This is something I never payed attention to, but the Visual Studio designer automatically sets AutoScaleMode to AutoScaleMode.Font for every form or user control created. This can very much screw up positioning and layout of elements, so I set it to AutoScaleMode.None for everything. Fragment Sync doesn’t really concern itself with scaling, so this might not be appropriate for every app. Not that this should be done within the designer, trying to change it after InitializeComponent() is called in the constructor seems to have no effect.

Issue #6: Form icon issue
I mentioned in the previous post about problem with Vista-compatible icons which have an embedded 256×256 png. Rather than muck around in the form designer code this can be addressed in the form constructor after the InitializeComponent() call, as the exception for the problematic icon is thrown when the form is shown not initialized. So simply set this.Icon = null; after InitializeComponent() or set this.Icon to a compatible icon.

Issue #7: Notify icon issue
This is caused by the same problem as above (Vista-compatible icons), but can’t be addressed after InitializeComponent() as the exception is thrown earlier, within InitializeComponent(). The easiest fix to just use another icon with the 256×256 bitmaps removed. You could also muck around in the form designer code and edit the offending line.

That’s it for now. I’m eager to do a OS X compile and run, which I’ll try to do within the week.

First thoughts on porting to Mono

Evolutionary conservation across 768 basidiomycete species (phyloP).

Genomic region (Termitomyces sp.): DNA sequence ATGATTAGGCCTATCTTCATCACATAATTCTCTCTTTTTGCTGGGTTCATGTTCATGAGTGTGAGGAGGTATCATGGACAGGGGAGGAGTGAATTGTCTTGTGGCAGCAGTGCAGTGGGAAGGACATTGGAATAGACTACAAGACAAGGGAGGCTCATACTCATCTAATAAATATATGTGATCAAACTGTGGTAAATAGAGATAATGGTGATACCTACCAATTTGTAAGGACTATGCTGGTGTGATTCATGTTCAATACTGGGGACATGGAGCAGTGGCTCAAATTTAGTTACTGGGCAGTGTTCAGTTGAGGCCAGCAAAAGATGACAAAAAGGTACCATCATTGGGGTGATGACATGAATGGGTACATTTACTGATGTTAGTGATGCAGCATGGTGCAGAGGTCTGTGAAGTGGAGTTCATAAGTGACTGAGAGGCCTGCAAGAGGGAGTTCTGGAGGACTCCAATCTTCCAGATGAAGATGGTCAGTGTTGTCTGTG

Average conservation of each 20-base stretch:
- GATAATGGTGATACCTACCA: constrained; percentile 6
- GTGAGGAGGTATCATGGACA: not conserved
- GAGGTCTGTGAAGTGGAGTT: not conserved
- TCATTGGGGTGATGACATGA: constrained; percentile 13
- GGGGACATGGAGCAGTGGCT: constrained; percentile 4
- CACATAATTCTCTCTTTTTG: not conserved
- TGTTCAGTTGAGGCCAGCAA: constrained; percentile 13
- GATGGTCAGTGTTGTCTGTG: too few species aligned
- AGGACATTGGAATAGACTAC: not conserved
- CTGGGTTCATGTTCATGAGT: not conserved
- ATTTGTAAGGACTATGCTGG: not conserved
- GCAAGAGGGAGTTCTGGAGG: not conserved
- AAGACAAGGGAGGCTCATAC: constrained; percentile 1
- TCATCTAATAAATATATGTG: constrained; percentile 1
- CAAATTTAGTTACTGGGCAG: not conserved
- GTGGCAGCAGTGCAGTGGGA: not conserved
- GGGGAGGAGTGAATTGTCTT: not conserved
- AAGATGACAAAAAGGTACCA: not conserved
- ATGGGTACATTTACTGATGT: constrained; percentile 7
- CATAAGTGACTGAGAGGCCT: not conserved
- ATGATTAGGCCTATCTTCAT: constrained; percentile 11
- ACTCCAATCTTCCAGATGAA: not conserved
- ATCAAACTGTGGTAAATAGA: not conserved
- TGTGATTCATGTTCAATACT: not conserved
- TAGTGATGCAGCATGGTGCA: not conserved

I’ve known about Mono since its inception, but a few months ago I really became interested as support for C# 2.0 and WinForms 2.0 was announced. I played around with some code and was pretty impressed at how easy it was to get stuff compiled and running. This weekend I made a concerted effort to tackle something more complex, getting Fragment Sync compiled and running. I’ve read you can simply use Mono with the managed executable and not have to deal with compiling source code, but Fragment Sync does quite a bit of interop with unmanaged code so that really wasn’t an option.

I first attempted to import all the source files into MonoDevelop (commenting out win32 specific stuff), but this proved problematic when it came to resources. I tried a ton of different things, but could not get MonoDevelop to properly compile in the app’s resources. I then read you can just open the Visual Studio solution with MonoDevelop; this proved to be effortless and resolved the compilation issue with resources.

After a successful compiled, I had some issues getting a window up. There was an issue loading the application icon. This seems to be an issue with using Vista-compatible icons (where the 256×256 sized bitmap, is an embedded png). I changed the icon to null for a few forms to resolve this; which involves the following line in the form designer code:

this.Icon = ((System.Drawing.Icon)(resources.GetObject("$this.Icon")));

The final and most serious issue I encountered was with Fragment Sync’s Rijndael encryption code. You can find the issue described in detail here. Note the issue will pop up when using CryptoStream as well, since CryptoStream simply abstracts the calls to the underlying Transform methods of ICryptoTransform. The trick here is to always check that you can reuse the transform. With Microsoft’s implementation you can, with Mono you can’t. So you have to recreate the transform object.

if (!decryptor.CanReuseTransform)
    decryptor = rij.CreateDecryptor();

With these issues resolved I could get things up and running.

fragment sync running on mono in opensuse

Obviously things don’t look pretty, but I think this is a good starting point to work from to get Linux support for Fragment Sync.

I should mention I did consider using Gtk# and redoing the Fragment Sync user interfaces, but I found Gtk’s design methodology unbearable… let’s just say I’m not a fan of packing widgets into containers.